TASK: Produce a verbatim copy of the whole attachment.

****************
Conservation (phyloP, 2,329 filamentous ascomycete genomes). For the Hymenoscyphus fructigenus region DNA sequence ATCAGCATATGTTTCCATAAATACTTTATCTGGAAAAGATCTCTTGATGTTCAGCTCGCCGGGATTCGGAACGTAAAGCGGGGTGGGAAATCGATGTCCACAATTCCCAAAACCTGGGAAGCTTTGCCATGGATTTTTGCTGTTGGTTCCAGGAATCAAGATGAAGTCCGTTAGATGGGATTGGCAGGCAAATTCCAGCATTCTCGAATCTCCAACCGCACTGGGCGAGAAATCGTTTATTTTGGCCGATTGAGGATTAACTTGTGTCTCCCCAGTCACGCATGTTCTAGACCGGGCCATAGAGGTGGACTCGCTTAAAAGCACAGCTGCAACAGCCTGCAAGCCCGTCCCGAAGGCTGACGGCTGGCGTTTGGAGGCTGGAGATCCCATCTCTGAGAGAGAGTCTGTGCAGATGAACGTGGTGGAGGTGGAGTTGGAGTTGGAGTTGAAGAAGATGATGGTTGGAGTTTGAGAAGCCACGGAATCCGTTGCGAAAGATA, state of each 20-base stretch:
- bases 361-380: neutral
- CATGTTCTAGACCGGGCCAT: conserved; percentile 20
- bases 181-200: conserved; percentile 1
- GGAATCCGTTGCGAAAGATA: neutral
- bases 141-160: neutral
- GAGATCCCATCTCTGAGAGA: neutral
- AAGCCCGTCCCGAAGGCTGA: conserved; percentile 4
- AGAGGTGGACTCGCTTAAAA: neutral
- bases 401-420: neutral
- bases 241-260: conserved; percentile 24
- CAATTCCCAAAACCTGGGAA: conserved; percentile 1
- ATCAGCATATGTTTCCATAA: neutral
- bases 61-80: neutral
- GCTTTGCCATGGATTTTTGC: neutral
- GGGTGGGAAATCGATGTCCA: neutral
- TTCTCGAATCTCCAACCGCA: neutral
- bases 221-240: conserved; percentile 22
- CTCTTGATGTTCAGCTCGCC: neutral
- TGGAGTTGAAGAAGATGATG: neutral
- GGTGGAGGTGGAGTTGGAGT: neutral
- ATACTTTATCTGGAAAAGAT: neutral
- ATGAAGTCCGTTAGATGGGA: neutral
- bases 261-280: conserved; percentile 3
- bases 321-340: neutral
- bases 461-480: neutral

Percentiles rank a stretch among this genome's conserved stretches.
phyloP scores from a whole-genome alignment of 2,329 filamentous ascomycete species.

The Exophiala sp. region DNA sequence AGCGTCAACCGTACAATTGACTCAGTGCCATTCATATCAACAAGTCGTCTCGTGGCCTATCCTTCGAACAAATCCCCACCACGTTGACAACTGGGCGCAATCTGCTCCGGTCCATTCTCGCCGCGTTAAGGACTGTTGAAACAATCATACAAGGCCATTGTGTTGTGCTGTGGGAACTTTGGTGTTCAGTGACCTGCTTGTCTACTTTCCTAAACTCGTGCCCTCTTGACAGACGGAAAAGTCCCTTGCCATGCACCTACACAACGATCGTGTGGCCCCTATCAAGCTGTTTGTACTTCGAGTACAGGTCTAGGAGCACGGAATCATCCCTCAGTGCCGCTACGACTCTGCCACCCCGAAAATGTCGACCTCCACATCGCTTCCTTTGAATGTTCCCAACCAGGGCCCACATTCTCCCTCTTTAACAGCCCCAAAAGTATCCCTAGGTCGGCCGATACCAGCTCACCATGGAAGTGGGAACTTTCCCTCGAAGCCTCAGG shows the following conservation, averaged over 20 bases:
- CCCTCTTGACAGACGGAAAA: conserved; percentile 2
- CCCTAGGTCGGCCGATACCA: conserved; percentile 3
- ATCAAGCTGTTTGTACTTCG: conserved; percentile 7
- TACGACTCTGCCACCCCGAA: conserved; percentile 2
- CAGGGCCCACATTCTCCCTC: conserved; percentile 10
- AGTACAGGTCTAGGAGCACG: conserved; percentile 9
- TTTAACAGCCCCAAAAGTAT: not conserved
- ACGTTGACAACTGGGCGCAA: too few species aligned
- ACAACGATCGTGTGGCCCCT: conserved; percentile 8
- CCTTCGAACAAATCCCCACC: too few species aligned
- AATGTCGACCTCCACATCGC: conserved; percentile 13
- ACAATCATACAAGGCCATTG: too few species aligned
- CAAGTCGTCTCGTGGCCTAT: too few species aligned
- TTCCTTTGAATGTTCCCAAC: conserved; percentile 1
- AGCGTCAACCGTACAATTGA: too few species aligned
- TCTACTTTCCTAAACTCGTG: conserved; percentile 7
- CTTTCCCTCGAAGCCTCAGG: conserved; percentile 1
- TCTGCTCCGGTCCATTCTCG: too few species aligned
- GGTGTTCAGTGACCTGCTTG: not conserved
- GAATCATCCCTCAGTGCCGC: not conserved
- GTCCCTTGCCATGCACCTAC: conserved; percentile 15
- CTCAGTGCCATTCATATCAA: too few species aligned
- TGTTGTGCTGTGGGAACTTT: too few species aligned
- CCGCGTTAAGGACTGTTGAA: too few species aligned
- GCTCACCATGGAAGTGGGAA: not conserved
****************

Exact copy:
Conservation (phyloP, 2,329 filamentous ascomycete genomes). For the Hymenoscyphus fructigenus region DNA sequence ATCAGCATATGTTTCCATAAATACTTTATCTGGAAAAGATCTCTTGATGTTCAGCTCGCCGGGATTCGGAACGTAAAGCGGGGTGGGAAATCGATGTCCACAATTCCCAAAACCTGGGAAGCTTTGCCATGGATTTTTGCTGTTGGTTCCAGGAATCAAGATGAAGTCCGTTAGATGGGATTGGCAGGCAAATTCCAGCATTCTCGAATCTCCAACCGCACTGGGCGAGAAATCGTTTATTTTGGCCGATTGAGGATTAACTTGTGTCTCCCCAGTCACGCATGTTCTAGACCGGGCCATAGAGGTGGACTCGCTTAAAAGCACAGCTGCAACAGCCTGCAAGCCCGTCCCGAAGGCTGACGGCTGGCGTTTGGAGGCTGGAGATCCCATCTCTGAGAGAGAGTCTGTGCAGATGAACGTGGTGGAGGTGGAGTTGGAGTTGGAGTTGAAGAAGATGATGGTTGGAGTTTGAGAAGCCACGGAATCCGTTGCGAAAGATA, state of each 20-base stretch:
- bases 361-380: neutral
- CATGTTCTAGACCGGGCCAT: conserved; percentile 20
- bases 181-200: conserved; percentile 1
- GGAATCCGTTGCGAAAGATA: neutral
- bases 141-160: neutral
- GAGATCCCATCTCTGAGAGA: neutral
- AAGCCCGTCCCGAAGGCTGA: conserved; percentile 4
- AGAGGTGGACTCGCTTAAAA: neutral
- bases 401-420: neutral
- bases 241-260: conserved; percentile 24
- CAATTCCCAAAACCTGGGAA: conserved; percentile 1
- ATCAGCATATGTTTCCATAA: neutral
- bases 61-80: neutral
- GCTTTGCCATGGATTTTTGC: neutral
- GGGTGGGAAATCGATGTCCA: neutral
- TTCTCGAATCTCCAACCGCA: neutral
- bases 221-240: conserved; percentile 22
- CTCTTGATGTTCAGCTCGCC: neutral
- TGGAGTTGAAGAAGATGATG: neutral
- GGTGGAGGTGGAGTTGGAGT: neutral
- ATACTTTATCTGGAAAAGAT: neutral
- ATGAAGTCCGTTAGATGGGA: neutral
- bases 261-280: conserved; percentile 3
- bases 321-340: neutral
- bases 461-480: neutral

Percentiles rank a stretch among this genome's conserved stretches.
phyloP scores from a whole-genome alignment of 2,329 filamentous ascomycete species.

The Exophiala sp. region DNA sequence AGCGTCAACCGTACAATTGACTCAGTGCCATTCATATCAACAAGTCGTCTCGTGGCCTATCCTTCGAACAAATCCCCACCACGTTGACAACTGGGCGCAATCTGCTCCGGTCCATTCTCGCCGCGTTAAGGACTGTTGAAACAATCATACAAGGCCATTGTGTTGTGCTGTGGGAACTTTGGTGTTCAGTGACCTGCTTGTCTACTTTCCTAAACTCGTGCCCTCTTGACAGACGGAAAAGTCCCTTGCCATGCACCTACACAACGATCGTGTGGCCCCTATCAAGCTGTTTGTACTTCGAGTACAGGTCTAGGAGCACGGAATCATCCCTCAGTGCCGCTACGACTCTGCCACCCCGAAAATGTCGACCTCCACATCGCTTCCTTTGAATGTTCCCAACCAGGGCCCACATTCTCCCTCTTTAACAGCCCCAAAAGTATCCCTAGGTCGGCCGATACCAGCTCACCATGGAAGTGGGAACTTTCCCTCGAAGCCTCAGG shows the following conservation, averaged over 20 bases:
- CCCTCTTGACAGACGGAAAA: conserved; percentile 2
- CCCTAGGTCGGCCGATACCA: conserved; percentile 3
- ATCAAGCTGTTTGTACTTCG: conserved; percentile 7
- TACGACTCTGCCACCCCGAA: conserved; percentile 2
- CAGGGCCCACATTCTCCCTC: conserved; percentile 10
- AGTACAGGTCTAGGAGCACG: conserved; percentile 9
- TTTAACAGCCCCAAAAGTAT: not conserved
- ACGTTGACAACTGGGCGCAA: too few species aligned
- ACAACGATCGTGTGGCCCCT: conserved; percentile 8
- CCTTCGAACAAATCCCCACC: too few species aligned
- AATGTCGACCTCCACATCGC: conserved; percentile 13
- ACAATCATACAAGGCCATTG: too few species aligned
- CAAGTCGTCTCGTGGCCTAT: too few species aligned
- TTCCTTTGAATGTTCCCAAC: conserved; percentile 1
- AGCGTCAACCGTACAATTGA: too few species aligned
- TCTACTTTCCTAAACTCGTG: conserved; percentile 7
- CTTTCCCTCGAAGCCTCAGG: conserved; percentile 1
- TCTGCTCCGGTCCATTCTCG: too few species aligned
- GGTGTTCAGTGACCTGCTTG: not conserved
- GAATCATCCCTCAGTGCCGC: not conserved
- GTCCCTTGCCATGCACCTAC: conserved; percentile 15
- CTCAGTGCCATTCATATCAA: too few species aligned
- TGTTGTGCTGTGGGAACTTT: too few species aligned
- CCGCGTTAAGGACTGTTGAA: too few species aligned
- GCTCACCATGGAAGTGGGAA: not conserved